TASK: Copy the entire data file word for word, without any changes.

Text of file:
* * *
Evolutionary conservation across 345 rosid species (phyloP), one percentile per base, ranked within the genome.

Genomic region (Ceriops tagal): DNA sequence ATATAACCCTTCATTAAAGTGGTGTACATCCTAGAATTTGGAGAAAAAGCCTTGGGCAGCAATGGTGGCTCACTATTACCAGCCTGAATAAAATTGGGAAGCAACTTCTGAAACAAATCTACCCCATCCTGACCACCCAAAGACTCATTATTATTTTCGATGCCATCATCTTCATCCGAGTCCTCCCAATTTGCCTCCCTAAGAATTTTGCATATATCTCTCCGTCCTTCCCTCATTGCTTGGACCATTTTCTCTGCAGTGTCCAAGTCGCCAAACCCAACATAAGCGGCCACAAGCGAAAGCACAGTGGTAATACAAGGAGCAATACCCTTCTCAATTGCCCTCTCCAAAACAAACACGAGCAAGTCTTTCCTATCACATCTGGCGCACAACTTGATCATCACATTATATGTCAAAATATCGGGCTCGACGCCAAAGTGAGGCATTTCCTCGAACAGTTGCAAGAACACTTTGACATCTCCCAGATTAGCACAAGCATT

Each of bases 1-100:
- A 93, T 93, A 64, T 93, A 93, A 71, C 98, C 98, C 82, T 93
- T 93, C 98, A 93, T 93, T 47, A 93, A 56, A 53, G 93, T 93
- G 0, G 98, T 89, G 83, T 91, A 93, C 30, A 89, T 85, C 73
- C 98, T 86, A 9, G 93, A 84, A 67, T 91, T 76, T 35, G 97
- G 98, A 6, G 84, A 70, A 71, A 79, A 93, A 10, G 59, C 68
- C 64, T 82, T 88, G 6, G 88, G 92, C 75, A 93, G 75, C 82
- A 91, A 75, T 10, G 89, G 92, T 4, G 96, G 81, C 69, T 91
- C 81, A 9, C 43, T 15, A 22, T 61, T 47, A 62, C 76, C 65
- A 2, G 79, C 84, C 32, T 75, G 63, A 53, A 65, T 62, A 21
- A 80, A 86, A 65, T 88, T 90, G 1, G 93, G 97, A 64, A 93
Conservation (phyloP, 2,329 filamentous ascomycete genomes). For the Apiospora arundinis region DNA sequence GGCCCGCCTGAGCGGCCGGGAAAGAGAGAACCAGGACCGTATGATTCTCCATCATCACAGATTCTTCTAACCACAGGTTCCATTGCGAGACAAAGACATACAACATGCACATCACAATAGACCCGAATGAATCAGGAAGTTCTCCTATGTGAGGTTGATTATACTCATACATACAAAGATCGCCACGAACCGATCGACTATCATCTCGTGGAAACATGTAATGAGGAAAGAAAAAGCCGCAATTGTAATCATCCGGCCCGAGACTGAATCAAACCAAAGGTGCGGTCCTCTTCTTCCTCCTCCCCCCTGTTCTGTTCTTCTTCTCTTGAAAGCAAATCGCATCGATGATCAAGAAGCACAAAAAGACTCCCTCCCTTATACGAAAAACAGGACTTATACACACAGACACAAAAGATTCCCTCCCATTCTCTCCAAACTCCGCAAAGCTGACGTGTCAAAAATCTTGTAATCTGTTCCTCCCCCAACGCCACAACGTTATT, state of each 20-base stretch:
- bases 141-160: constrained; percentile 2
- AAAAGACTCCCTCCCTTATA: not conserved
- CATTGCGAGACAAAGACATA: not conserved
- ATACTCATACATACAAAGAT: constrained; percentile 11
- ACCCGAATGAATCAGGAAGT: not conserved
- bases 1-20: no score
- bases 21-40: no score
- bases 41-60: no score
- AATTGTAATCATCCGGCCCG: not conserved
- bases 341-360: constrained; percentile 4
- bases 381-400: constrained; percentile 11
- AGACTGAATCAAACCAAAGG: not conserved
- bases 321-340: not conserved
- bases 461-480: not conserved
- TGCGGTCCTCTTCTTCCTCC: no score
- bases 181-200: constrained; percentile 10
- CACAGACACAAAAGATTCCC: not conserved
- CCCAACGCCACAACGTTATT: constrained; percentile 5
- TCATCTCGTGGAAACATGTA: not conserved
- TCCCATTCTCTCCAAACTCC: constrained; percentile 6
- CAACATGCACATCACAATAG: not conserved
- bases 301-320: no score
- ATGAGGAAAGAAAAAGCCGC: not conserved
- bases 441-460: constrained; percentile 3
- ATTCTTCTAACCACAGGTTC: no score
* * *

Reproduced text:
Evolutionary conservation across 345 rosid species (phyloP), one percentile per base, ranked within the genome.

Genomic region (Ceriops tagal): DNA sequence ATATAACCCTTCATTAAAGTGGTGTACATCCTAGAATTTGGAGAAAAAGCCTTGGGCAGCAATGGTGGCTCACTATTACCAGCCTGAATAAAATTGGGAAGCAACTTCTGAAACAAATCTACCCCATCCTGACCACCCAAAGACTCATTATTATTTTCGATGCCATCATCTTCATCCGAGTCCTCCCAATTTGCCTCCCTAAGAATTTTGCATATATCTCTCCGTCCTTCCCTCATTGCTTGGACCATTTTCTCTGCAGTGTCCAAGTCGCCAAACCCAACATAAGCGGCCACAAGCGAAAGCACAGTGGTAATACAAGGAGCAATACCCTTCTCAATTGCCCTCTCCAAAACAAACACGAGCAAGTCTTTCCTATCACATCTGGCGCACAACTTGATCATCACATTATATGTCAAAATATCGGGCTCGACGCCAAAGTGAGGCATTTCCTCGAACAGTTGCAAGAACACTTTGACATCTCCCAGATTAGCACAAGCATT

Each of bases 1-100:
- A 93, T 93, A 64, T 93, A 93, A 71, C 98, C 98, C 82, T 93
- T 93, C 98, A 93, T 93, T 47, A 93, A 56, A 53, G 93, T 93
- G 0, G 98, T 89, G 83, T 91, A 93, C 30, A 89, T 85, C 73
- C 98, T 86, A 9, G 93, A 84, A 67, T 91, T 76, T 35, G 97
- G 98, A 6, G 84, A 70, A 71, A 79, A 93, A 10, G 59, C 68
- C 64, T 82, T 88, G 6, G 88, G 92, C 75, A 93, G 75, C 82
- A 91, A 75, T 10, G 89, G 92, T 4, G 96, G 81, C 69, T 91
- C 81, A 9, C 43, T 15, A 22, T 61, T 47, A 62, C 76, C 65
- A 2, G 79, C 84, C 32, T 75, G 63, A 53, A 65, T 62, A 21
- A 80, A 86, A 65, T 88, T 90, G 1, G 93, G 97, A 64, A 93
Conservation (phyloP, 2,329 filamentous ascomycete genomes). For the Apiospora arundinis region DNA sequence GGCCCGCCTGAGCGGCCGGGAAAGAGAGAACCAGGACCGTATGATTCTCCATCATCACAGATTCTTCTAACCACAGGTTCCATTGCGAGACAAAGACATACAACATGCACATCACAATAGACCCGAATGAATCAGGAAGTTCTCCTATGTGAGGTTGATTATACTCATACATACAAAGATCGCCACGAACCGATCGACTATCATCTCGTGGAAACATGTAATGAGGAAAGAAAAAGCCGCAATTGTAATCATCCGGCCCGAGACTGAATCAAACCAAAGGTGCGGTCCTCTTCTTCCTCCTCCCCCCTGTTCTGTTCTTCTTCTCTTGAAAGCAAATCGCATCGATGATCAAGAAGCACAAAAAGACTCCCTCCCTTATACGAAAAACAGGACTTATACACACAGACACAAAAGATTCCCTCCCATTCTCTCCAAACTCCGCAAAGCTGACGTGTCAAAAATCTTGTAATCTGTTCCTCCCCCAACGCCACAACGTTATT, state of each 20-base stretch:
- bases 141-160: constrained; percentile 2
- AAAAGACTCCCTCCCTTATA: not conserved
- CATTGCGAGACAAAGACATA: not conserved
- ATACTCATACATACAAAGAT: constrained; percentile 11
- ACCCGAATGAATCAGGAAGT: not conserved
- bases 1-20: no score
- bases 21-40: no score
- bases 41-60: no score
- AATTGTAATCATCCGGCCCG: not conserved
- bases 341-360: constrained; percentile 4
- bases 381-400: constrained; percentile 11
- AGACTGAATCAAACCAAAGG: not conserved
- bases 321-340: not conserved
- bases 461-480: not conserved
- TGCGGTCCTCTTCTTCCTCC: no score
- bases 181-200: constrained; percentile 10
- CACAGACACAAAAGATTCCC: not conserved
- CCCAACGCCACAACGTTATT: constrained; percentile 5
- TCATCTCGTGGAAACATGTA: not conserved
- TCCCATTCTCTCCAAACTCC: constrained; percentile 6
- CAACATGCACATCACAATAG: not conserved
- bases 301-320: no score
- ATGAGGAAAGAAAAAGCCGC: not conserved
- bases 441-460: constrained; percentile 3
- ATTCTTCTAACCACAGGTTC: no score